I have a student working on vowel spellings who’s keen to do crosswords, so I went looking for ones with words organised by spelling pattern.
I found lots of crosswords in the book “Activities for Successful Spelling – the essential guide” by Philomena Ott.
I’ve had this book for a long time, but I found incorrect information in the introduction e.g. it says “oo” as in “cook” and “oo” as in “pool” are diphthongs, and that some people are auditory learners, others kinaesthetic learners etc, so I was put off, and after having spent a lot of money on this book, haven’t really used it.
Here’s a crossword from this book:
It does not include the words “says”, “kayak” or “quay”, another bonus when working with beginners. I’m always amazed at how many spelling activities focus on what words look like, and ignore what they sound like.
It also has cloze clues, which learners often find easier than definitions, and which provide helpful information about both word meaning and use. However, learners with vocabulary and/or word-finding difficulties would probably need a word bank to complete this activity.
Problems with clues
Many students with language difficulties won’t know all the vocabulary in this crossword (e.g. bray), and some of the clues aren’t much help in Australia where we have parrots and wrens in bush, not jays in woodland. I also noticed, flicking through some of the other crosswords in this book, that other clues include, “Mrs Thatcher held the … when she was Prime Minister” and “Sir Steven Redgrave has … more gold medals in the Olympic Games than any other sportsman”. So they don’t translate well to 2014 Australia.
Some of the clues contain words with spellings which come later in my teaching sequence than the target spelling, for example the “ey” in the word “donkey”, the “air” and “or” in “airport”. So this crossword assumes that the learner can read pretty well, which many poor spellers can do, because our education system focuses on reading more than spelling. If given equal emphasis and taught well, these skills should mirror each other fairly closely.
Call yourself a crossword?
My other problem with these crosswords is that the words don’t cross. How are these even crosswords? They’re just lists of words in boxes. Now, that does make me cross.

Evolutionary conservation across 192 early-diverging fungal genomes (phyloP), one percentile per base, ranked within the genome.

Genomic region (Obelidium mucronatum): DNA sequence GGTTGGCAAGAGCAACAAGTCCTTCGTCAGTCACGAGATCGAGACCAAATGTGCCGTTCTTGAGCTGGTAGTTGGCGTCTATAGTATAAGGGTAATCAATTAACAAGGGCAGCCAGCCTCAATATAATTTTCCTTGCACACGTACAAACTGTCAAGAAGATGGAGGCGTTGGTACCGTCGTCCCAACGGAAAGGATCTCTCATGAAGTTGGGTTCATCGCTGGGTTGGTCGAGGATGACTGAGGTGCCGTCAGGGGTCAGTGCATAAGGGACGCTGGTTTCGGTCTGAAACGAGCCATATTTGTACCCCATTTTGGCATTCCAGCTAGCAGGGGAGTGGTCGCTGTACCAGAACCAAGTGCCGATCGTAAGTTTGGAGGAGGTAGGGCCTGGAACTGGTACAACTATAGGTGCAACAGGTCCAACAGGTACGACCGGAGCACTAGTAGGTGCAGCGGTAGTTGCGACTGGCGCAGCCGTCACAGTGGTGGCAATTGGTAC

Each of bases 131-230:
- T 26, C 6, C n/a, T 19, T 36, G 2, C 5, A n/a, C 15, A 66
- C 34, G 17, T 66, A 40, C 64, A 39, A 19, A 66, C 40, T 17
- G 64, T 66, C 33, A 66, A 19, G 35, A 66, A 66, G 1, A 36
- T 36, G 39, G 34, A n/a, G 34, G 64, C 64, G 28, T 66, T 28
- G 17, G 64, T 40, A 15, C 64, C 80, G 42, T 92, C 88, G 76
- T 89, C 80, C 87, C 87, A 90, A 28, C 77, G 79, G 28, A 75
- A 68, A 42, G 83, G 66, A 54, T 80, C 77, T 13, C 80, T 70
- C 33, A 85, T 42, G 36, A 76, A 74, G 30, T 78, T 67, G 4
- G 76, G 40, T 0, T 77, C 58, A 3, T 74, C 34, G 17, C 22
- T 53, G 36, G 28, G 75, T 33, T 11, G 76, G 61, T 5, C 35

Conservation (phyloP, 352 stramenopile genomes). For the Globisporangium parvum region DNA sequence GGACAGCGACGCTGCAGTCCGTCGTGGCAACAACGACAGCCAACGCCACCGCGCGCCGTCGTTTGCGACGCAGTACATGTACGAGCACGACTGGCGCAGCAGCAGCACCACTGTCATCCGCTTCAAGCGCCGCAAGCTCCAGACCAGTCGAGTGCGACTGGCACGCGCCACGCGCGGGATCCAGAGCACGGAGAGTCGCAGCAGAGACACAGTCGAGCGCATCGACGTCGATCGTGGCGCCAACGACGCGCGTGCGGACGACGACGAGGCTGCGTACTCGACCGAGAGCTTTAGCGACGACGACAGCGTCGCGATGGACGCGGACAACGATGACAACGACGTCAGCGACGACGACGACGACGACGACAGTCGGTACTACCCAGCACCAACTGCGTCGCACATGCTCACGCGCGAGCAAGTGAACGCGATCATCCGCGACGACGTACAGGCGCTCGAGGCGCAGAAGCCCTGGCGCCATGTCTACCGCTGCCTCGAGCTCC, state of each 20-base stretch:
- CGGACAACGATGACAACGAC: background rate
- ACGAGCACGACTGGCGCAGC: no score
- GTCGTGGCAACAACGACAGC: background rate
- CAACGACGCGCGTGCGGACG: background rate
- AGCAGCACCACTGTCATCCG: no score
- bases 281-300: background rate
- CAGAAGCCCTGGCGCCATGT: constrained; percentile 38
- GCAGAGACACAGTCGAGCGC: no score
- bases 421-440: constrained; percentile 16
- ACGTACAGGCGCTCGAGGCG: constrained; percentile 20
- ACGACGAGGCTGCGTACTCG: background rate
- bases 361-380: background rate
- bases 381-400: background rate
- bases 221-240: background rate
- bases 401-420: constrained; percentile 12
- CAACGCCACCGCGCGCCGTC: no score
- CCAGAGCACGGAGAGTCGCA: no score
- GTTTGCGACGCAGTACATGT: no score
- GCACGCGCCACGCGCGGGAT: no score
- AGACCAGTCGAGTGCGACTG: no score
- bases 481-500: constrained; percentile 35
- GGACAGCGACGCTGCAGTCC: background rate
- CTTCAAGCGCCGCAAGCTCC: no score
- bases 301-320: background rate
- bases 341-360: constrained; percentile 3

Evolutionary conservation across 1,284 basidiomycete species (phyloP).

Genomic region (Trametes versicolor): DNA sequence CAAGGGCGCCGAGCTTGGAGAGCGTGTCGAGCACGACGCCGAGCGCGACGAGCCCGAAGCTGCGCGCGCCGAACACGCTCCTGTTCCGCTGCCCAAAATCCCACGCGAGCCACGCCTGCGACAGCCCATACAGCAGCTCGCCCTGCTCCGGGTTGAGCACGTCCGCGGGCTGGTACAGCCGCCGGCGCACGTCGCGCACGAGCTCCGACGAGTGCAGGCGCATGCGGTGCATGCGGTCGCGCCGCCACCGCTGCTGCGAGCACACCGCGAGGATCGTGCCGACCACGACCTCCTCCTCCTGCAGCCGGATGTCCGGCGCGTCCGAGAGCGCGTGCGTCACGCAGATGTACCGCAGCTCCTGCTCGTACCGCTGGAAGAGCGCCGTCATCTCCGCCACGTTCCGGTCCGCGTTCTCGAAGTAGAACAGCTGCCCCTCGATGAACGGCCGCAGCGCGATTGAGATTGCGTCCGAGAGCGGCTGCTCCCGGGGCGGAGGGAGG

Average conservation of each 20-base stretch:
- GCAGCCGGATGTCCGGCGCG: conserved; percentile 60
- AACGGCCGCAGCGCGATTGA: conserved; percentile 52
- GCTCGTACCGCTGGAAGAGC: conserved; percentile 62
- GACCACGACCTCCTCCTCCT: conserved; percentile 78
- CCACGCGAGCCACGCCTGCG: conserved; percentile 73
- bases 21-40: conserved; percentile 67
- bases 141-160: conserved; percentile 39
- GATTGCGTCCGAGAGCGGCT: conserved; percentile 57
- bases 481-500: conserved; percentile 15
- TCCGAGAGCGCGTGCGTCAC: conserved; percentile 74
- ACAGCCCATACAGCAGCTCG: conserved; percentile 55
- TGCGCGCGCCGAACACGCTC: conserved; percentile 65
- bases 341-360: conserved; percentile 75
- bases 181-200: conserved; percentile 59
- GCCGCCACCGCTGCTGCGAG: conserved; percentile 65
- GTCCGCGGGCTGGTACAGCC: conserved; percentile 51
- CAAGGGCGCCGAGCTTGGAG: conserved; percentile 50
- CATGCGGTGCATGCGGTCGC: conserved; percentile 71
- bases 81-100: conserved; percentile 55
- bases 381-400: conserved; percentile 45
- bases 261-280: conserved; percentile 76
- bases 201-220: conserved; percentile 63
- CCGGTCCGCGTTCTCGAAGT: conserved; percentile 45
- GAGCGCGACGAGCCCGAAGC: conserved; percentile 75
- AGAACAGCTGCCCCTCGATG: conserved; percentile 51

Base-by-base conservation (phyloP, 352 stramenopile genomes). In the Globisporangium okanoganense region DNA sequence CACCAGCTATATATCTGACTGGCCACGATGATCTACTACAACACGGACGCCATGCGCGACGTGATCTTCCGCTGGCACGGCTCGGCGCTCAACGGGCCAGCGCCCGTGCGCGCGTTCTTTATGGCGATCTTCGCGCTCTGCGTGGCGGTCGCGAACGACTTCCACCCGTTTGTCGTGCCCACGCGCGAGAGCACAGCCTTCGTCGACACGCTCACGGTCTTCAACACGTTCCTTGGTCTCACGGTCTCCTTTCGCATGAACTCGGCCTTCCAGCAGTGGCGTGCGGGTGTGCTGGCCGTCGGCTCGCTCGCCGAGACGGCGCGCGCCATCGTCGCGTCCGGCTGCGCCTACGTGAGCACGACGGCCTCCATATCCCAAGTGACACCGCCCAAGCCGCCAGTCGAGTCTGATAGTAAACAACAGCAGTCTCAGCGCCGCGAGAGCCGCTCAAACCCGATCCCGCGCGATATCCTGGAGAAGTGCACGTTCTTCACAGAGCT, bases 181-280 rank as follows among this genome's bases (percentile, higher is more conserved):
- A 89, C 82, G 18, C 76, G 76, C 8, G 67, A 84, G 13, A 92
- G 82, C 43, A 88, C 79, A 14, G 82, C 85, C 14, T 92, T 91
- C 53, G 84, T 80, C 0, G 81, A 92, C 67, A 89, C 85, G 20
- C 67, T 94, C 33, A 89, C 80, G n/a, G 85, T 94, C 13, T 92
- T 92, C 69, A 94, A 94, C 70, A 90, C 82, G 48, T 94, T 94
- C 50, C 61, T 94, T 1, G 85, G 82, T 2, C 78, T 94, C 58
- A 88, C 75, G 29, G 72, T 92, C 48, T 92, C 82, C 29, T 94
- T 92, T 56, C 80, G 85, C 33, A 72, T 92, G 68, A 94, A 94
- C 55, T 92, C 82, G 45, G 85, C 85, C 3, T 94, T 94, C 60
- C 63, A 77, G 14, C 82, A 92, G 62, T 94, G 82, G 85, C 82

I like to introduce vowel spellings in one-syllable words first (play, clay, hay etc.) , and then move on to use them in longer words and with other tricky spellings (betray, delay, driveway). However, it’s hard to make a good crossword using only short words. There simply can’t be much crossing without at least a few longer words.
A word list would allow some longer words to be included without increasing the difficulty level much, and also prevent errors from being practised. The word list could be covered up while writing if visual copying rather than sounding out is a major problem.
Make your own crosswords
I decided to try making my own crosswords, and this turned out to be fairly easy thanks to the amazing internets.
There are a number of websites where you can make your own crosswords for free then download them (some allow you to make them, but then it’s not obvious how to download them other than by taking a screenshot), and the words actually cross, easily peasily.
I tried out a site called The Teacher’s Corner, and was able to make a version of the above crossword in about 10 minutes:
The aim of this activity is to maximise my student’s opportunities to successfully read and write “ay” words, not to dazzle with cryptic cleverness.
It still needs more work to make the clues 100% decodable for learners whose reading isn’t ahead of their spelling, but it will do for the student I’m thinking of right now. Writing decodable clues, or any other meaningful, interesting decodable text is very difficult. Let’s not pretend it’s not, or forget to take our hats off to everyone who does it well.
So now I have another task for my summer holidays list: making up crosswords that provide systematic practice with sound-spelling correspondences, with at least 95% decodable clues (I’ll use the sequence in my workbooks) so learners can tackle them independently.
I want the wordlists more separate from the crossword, so that they can be used as an optional extra/hint (e.g. folded over and only referred to if stuck), so will have to muck around with different websites to see if there is one that makes this easy to do. Or maybe someone reading this can point me in the right direction.
Next I went looking for free phonics word searches on the internet, and found some promising-looking ones at Boggles Word ESL. These start with a word-to-picture matching activity, which ensures learners’ vocabularies are engaged, as well as the parts of their brains dealing with sounds and letters. Nice. However, they seem to only contain a small handful of target words in a very large grid. Anyone out there know of ones that cut down the grid size, and thus speed up the discovery rate?